Sabbath hard and go home
Growing up Jewish, I thought that the traditional rules around the Sabbath were silly. Then I forgot to bring a spare battery on a camping trip. Now I think that something like the traditional Jewish Sabbath is an important cultural adaptation to preserve leisure, that would otherwise be destroyed in an urbanized, technological civilization.
Sabbath as easy mode
As a child, I first learned that the Sabbath was a “day of rest,” a day on which you don’t do “work.” I was brought up by liberal Jews in a society in which “work” tends to mean either business or wage labor. Things you do for money. Things you do because someone else demands them. This is for the most part how we observed the Sabbath.
But I was also taught about the older traditions in which many categories of mundane activity are forbidden: lighting a fire, cutting or mending cloth, writing or erasing letters. This seemed to me like an arbitrary superstition based on an excessive literality. Surely I could tell for myself whether I was writing as part of a leisure activity or a desk job. Surely I could tell for myself whether I was planting seeds for my private garden, or on a commercial farm. Why avoid these activities in the privacy of one’s own home, doing things for oneself, and not working at all?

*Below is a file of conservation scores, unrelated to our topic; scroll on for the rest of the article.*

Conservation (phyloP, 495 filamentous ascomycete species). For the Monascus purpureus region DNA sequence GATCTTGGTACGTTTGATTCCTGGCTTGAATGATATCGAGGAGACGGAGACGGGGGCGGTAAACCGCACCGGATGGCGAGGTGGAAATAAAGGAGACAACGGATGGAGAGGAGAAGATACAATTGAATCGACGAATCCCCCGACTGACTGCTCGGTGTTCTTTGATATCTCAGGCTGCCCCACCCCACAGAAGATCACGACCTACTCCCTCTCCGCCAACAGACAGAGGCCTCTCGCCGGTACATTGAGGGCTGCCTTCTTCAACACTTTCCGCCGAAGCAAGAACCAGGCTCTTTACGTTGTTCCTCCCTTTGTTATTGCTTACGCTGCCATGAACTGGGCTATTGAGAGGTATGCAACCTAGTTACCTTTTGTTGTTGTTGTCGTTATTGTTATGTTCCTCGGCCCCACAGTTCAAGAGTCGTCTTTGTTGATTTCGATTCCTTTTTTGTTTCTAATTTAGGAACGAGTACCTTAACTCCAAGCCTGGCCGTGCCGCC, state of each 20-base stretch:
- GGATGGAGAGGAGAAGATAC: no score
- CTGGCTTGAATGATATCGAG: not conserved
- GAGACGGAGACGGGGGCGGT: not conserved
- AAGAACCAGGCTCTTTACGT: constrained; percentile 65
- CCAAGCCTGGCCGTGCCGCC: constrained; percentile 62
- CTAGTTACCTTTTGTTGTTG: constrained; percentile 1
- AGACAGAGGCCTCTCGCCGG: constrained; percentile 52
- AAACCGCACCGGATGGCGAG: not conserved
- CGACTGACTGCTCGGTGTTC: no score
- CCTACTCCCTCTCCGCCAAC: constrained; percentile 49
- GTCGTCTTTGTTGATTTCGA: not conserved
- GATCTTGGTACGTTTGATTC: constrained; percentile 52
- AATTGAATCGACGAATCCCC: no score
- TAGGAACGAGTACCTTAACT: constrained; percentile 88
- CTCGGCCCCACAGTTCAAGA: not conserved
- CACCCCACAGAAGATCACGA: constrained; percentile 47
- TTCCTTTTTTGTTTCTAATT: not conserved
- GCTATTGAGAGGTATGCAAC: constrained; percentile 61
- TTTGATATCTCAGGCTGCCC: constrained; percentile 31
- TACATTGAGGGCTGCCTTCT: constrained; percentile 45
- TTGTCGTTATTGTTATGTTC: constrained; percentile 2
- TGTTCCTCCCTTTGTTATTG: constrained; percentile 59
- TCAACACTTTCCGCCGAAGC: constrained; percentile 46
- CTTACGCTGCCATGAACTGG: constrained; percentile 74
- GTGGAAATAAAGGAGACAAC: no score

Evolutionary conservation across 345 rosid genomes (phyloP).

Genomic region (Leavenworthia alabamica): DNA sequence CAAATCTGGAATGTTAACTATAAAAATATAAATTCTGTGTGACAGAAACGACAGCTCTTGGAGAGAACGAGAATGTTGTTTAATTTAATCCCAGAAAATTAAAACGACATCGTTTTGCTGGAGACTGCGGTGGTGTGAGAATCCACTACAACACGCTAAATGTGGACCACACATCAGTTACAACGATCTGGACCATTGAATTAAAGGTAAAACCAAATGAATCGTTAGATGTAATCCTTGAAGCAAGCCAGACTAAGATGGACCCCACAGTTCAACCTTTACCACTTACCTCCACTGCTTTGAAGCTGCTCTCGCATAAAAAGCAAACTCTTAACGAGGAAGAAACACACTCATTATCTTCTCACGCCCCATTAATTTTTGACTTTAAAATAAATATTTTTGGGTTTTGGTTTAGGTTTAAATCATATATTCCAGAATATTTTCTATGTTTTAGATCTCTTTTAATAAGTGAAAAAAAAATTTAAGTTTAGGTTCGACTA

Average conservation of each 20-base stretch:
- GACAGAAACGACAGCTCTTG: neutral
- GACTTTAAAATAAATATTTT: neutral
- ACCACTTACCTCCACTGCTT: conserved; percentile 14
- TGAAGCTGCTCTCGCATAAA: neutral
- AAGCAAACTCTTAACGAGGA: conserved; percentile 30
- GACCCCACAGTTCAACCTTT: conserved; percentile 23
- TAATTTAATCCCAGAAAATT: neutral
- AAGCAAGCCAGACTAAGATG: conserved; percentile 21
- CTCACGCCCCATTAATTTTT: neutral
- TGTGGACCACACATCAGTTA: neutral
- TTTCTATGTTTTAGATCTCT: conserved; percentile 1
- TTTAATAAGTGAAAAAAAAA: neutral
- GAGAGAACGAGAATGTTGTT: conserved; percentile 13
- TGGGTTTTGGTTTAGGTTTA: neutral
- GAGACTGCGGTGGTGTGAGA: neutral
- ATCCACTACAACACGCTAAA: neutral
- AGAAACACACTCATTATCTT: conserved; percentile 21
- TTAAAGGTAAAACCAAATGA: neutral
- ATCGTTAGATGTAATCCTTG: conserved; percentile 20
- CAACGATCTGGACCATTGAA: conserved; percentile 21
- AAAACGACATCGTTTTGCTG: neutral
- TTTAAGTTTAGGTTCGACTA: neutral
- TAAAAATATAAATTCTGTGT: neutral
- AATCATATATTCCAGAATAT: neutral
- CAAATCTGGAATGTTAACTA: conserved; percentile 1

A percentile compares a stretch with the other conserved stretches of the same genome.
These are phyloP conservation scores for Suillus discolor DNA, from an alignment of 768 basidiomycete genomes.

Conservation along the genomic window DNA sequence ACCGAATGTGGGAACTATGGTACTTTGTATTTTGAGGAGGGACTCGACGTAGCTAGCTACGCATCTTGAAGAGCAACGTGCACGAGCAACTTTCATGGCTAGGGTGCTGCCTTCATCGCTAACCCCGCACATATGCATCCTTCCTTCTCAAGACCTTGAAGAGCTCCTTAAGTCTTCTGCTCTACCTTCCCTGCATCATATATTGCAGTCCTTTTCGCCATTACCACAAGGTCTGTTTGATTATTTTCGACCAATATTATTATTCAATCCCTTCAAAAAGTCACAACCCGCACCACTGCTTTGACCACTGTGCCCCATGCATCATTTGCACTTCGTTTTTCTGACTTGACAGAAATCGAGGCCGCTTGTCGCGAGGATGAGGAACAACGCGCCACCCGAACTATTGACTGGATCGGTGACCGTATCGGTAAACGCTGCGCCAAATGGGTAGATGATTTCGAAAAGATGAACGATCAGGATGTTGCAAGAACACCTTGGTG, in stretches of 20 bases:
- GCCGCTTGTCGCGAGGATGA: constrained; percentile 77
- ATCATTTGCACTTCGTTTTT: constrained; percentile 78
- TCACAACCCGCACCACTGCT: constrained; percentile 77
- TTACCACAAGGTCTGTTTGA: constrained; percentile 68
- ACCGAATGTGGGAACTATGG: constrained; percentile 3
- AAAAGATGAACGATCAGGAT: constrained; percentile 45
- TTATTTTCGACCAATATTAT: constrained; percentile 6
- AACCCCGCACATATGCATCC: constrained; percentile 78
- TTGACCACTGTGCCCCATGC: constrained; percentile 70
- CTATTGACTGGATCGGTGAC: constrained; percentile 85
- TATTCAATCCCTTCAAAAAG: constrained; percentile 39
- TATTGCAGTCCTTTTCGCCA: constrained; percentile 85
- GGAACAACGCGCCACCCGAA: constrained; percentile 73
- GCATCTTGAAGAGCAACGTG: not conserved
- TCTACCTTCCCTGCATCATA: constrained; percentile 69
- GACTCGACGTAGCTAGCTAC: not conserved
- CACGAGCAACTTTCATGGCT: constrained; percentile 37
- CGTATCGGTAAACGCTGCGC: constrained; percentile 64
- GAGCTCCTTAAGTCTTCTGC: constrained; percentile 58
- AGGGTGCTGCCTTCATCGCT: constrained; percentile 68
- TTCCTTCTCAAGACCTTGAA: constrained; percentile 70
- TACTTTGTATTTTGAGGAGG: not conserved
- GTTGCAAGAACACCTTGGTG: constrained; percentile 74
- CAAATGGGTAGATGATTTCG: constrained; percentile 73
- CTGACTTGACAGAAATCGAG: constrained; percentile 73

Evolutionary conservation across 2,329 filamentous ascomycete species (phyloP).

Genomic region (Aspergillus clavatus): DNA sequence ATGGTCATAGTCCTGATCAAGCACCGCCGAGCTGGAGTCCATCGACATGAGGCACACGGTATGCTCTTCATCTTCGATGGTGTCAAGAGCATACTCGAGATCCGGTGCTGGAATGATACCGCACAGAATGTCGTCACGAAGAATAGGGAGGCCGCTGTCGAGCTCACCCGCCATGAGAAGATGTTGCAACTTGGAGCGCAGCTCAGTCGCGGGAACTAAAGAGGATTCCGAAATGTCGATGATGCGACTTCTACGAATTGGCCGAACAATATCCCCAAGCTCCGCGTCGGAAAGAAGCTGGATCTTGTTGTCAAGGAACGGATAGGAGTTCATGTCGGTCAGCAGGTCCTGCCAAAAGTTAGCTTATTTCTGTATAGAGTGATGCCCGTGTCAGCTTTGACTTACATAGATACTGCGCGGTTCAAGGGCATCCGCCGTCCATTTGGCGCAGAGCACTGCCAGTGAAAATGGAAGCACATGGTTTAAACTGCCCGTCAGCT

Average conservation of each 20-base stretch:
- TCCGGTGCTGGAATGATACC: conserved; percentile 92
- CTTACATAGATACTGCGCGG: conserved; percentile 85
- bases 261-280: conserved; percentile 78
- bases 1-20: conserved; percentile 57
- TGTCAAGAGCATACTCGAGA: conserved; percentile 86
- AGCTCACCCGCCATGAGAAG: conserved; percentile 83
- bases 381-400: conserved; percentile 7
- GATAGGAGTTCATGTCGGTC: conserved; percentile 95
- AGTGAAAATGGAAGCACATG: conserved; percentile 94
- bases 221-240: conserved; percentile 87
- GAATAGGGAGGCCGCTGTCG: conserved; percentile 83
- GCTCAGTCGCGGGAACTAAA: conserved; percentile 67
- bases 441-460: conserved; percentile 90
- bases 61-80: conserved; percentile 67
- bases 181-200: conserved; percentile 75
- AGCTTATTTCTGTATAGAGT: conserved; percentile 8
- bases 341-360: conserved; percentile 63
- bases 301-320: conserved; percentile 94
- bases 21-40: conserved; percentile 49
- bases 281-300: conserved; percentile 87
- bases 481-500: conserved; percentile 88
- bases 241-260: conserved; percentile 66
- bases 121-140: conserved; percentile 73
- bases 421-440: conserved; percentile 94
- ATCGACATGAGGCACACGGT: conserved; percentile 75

Likewise, Orthodox Jews must walk to and from their synagogue on the Sabbath, because driving would involve lighting a fire. Automobile engines run on combustion, after all. Liberal Jews often argued, if there is inclement weather, or if the synagogue is far, is it not more restful to take an easy drive than to walk?
In short, I thought that the rest of the Sabbath meant, or ought to mean, playing life on easy mode.
Unplugging as leisure
Recently, I’ve been feeling too caught up in local social momentum. When it looked like it would be difficult and take a long time to book a cabin to spend some time alone, I asked a friend to teach me how to go camping, to improve my range of options for solitude, both by directly giving me the affordance for camping, and by more generally expanding the range of living conditions I had experience coping with.